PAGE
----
What Producer Jerry Zaks Can Teach You About Overcoming Obstacles
I wasn’t sure what I could learn about the Spartan mindset from someone who puts on Broadway plays. But when I spoke to four-time Tony award-winner Jerry Zaks, I was blown away.
Zaks is the director of hit plays including The House of Blue Leaves and Six Degrees of Separation, and musicals including Guys and Dolls, Anything Goes and Little Shop of Horrors. To make it in the theater, Zaks needed a tremendous amount of commitment, dedication, motivation and perseverance. The lessons he’s learned transcend the theater, and he has advice that works for anyone trying to succeed in any field.
I firmly believe that part of my mission is to always find the way to overcome every obstacle. Before he directed, Jerry was an actor and, like all actors, came to realize that, if the part calls for a 6’2” actor, he can’t get around the fact that he’s 5’7”. This may be one of the few areas where there are obstacles you may not be able to overcome. But Jerry’s response was to seek out the roles he could fit and make each one of those opportunities a matter of life and death. Because – to him – they were.
Zaks told me about an audition he went on early in his career as an actor. “They said do one Shakespearean piece, and then do anything else you want,” he said. “So I did a speech from Twelfth Night, and then I dropped to my knees and I sang ‘Mammy.’ Now, they’re going to remember me, because I took a chance. I took a chance because my life depended on it. And I’m not exaggerating. That’s how much that job meant to me. I wanted it as badly as Bill Belichick wanted to win the Super Bowl, or as much as Bill Parcells wanted to put together a team.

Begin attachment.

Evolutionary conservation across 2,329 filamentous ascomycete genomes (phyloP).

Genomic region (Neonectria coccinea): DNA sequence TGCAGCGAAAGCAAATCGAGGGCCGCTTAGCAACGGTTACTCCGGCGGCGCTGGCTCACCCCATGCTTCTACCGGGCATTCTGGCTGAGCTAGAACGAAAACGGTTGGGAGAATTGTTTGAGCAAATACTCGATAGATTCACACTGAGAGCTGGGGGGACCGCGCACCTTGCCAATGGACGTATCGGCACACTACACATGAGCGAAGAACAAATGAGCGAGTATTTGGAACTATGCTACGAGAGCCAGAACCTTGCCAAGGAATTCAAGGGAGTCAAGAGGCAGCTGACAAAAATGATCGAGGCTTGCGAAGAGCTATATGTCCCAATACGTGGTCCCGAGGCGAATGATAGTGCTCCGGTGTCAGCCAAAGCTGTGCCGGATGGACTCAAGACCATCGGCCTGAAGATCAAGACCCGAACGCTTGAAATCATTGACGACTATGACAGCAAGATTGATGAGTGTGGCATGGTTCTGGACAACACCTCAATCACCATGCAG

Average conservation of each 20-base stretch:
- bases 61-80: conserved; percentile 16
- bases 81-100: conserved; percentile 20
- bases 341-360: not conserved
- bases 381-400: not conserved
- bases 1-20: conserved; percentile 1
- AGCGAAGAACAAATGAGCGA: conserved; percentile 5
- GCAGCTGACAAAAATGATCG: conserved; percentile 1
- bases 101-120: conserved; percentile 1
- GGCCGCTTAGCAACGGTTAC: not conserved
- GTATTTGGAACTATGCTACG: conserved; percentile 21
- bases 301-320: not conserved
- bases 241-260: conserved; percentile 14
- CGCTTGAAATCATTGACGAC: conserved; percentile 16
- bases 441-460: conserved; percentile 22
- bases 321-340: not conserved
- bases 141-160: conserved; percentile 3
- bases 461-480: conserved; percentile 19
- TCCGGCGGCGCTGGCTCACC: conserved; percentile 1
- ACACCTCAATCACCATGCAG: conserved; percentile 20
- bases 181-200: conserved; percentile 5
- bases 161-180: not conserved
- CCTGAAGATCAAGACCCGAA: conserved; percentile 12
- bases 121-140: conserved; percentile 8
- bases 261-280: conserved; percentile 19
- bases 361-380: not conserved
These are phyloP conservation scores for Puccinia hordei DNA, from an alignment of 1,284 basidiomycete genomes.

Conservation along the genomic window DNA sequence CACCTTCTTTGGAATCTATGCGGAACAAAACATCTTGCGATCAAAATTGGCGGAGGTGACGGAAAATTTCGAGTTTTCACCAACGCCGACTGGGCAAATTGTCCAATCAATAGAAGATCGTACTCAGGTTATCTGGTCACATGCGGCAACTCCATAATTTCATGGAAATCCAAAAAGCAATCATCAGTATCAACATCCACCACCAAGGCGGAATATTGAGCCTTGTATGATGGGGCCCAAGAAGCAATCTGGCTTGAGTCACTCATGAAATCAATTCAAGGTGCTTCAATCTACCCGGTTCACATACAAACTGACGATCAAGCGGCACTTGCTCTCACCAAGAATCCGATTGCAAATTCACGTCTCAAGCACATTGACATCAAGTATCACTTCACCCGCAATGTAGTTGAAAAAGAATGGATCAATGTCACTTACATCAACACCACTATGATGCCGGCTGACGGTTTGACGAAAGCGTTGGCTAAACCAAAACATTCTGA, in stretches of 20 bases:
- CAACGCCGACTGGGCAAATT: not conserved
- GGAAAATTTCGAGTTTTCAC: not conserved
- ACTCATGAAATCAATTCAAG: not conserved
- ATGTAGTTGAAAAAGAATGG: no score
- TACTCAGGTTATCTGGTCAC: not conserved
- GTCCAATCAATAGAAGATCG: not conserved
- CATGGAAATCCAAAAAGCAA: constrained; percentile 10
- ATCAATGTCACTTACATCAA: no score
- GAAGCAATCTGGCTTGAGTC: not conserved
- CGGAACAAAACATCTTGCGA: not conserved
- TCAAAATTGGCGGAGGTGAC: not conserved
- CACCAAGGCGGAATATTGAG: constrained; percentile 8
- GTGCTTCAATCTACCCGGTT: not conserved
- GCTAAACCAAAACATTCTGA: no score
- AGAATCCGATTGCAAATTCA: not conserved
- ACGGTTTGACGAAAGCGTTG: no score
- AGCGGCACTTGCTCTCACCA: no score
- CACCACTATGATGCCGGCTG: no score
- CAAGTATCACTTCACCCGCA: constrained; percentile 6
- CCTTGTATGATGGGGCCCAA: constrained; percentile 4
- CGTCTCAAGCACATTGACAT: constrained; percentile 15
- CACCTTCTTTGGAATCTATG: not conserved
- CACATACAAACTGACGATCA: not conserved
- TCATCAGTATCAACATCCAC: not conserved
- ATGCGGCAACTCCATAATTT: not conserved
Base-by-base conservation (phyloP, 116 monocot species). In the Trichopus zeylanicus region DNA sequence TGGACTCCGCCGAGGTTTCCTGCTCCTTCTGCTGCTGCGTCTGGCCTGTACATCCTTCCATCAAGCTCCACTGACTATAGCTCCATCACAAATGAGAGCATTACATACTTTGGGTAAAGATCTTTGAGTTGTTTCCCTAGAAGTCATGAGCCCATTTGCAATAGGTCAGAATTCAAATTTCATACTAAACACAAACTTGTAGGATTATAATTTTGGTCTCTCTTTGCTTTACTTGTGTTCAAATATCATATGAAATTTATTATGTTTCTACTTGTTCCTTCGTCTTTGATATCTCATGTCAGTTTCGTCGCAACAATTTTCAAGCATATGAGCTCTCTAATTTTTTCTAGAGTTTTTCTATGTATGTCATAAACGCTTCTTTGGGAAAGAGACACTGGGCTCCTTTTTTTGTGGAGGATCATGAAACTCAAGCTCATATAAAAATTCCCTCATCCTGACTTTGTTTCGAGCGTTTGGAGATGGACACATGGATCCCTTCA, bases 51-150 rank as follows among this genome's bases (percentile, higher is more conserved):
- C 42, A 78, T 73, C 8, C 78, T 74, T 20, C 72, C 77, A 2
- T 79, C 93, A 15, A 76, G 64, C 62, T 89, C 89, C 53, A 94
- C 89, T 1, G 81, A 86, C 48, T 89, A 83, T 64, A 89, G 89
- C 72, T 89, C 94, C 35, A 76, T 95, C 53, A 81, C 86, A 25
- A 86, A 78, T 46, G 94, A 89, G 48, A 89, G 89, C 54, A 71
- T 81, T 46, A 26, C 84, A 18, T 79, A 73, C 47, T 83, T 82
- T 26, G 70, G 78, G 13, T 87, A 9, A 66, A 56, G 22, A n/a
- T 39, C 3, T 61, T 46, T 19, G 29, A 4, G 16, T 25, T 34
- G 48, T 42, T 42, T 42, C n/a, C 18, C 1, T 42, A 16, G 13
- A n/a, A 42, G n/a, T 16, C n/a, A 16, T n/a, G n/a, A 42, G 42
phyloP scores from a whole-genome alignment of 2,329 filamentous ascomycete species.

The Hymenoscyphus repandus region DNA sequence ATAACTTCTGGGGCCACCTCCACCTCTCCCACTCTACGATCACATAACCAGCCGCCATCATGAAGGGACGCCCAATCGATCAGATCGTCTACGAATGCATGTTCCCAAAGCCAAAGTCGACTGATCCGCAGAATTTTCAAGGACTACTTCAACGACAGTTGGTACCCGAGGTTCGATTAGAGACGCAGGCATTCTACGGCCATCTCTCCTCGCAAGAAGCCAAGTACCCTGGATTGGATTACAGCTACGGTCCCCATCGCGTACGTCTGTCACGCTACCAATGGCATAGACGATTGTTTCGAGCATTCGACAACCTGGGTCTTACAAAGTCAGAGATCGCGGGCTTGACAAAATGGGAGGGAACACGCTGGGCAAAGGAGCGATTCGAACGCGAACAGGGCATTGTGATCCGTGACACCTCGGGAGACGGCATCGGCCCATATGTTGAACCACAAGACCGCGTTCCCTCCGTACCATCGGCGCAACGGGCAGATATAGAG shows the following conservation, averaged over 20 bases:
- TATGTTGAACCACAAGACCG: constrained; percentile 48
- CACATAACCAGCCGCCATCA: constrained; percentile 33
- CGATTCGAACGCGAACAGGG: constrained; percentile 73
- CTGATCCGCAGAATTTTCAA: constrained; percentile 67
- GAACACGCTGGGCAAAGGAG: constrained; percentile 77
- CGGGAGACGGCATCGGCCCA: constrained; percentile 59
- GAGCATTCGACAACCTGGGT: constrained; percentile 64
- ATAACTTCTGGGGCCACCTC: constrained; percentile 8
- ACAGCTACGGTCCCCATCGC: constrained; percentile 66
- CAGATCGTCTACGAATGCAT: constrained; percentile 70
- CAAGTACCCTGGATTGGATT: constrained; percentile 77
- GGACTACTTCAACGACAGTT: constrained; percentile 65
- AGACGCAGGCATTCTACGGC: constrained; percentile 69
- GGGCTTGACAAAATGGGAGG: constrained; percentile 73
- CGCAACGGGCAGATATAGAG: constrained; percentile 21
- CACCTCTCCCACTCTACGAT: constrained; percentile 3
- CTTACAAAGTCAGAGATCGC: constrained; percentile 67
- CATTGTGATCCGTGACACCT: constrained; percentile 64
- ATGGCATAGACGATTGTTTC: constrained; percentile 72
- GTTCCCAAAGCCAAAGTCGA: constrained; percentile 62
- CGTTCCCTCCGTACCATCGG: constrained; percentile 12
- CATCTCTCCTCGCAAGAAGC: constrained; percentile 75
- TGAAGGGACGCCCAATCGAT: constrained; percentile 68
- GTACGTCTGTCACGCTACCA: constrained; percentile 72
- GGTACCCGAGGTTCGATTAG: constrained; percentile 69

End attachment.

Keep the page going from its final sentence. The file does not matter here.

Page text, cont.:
“Why do you do what you do?” Zaks asked. “You either have the desire to go for it—and even the desire is no guarantee that you’re going to succeed—but it starts with how important it is to you.”
It’s not a bad thing to find someone who can help keep you motivated, Zaks said. “You need someone with the guts to tell you that when you think you’re doing enough, you’re not doing enough. You could be working harder. And remember that nobody owes you anything. If you can just remember that, then you’ll never take anything for granted, and you never stop working."
“And ultimately,” Zaks added, “you have to make being liked not as important as winning, as accomplishing the objective. You can’t worry about pissing people off. It’s been tough in my life, because I want to be liked, you know? I like people to like me. But I’m working on a bunch of new shows now. And what you have to do is protect the possibility of a happy ending for as long as possible. And my happy ending is the success of a production.”
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Zaks says one of the hottest stars on Broadway today is a great example of the kind of dedication a person needs to succeed. “Look at the guy who wrote the musical Hamilton, Lin-Manual Miranda,” Zaks said. “He wrote the book, he wrote the music, and he’s starring in it. But it took him years. It’s just commitment.”
Zaks is the son of Holocaust survivors; his mother was at Auschwitz. He said that his parents had a “ferocious will to live,” but, as a child, scared him to death that there was a Nazi around every corner. Holding on to their courageousness in the face of such fear and their attitude has worked well for Zaks both on and off the stage.
“I think a lot of people don’t appreciate how great it is just to be alive,” he said. “I was lucky enough to fall in love with something. I love it as much today as I did 30 years ago, and I’m still working just as hard on it.”
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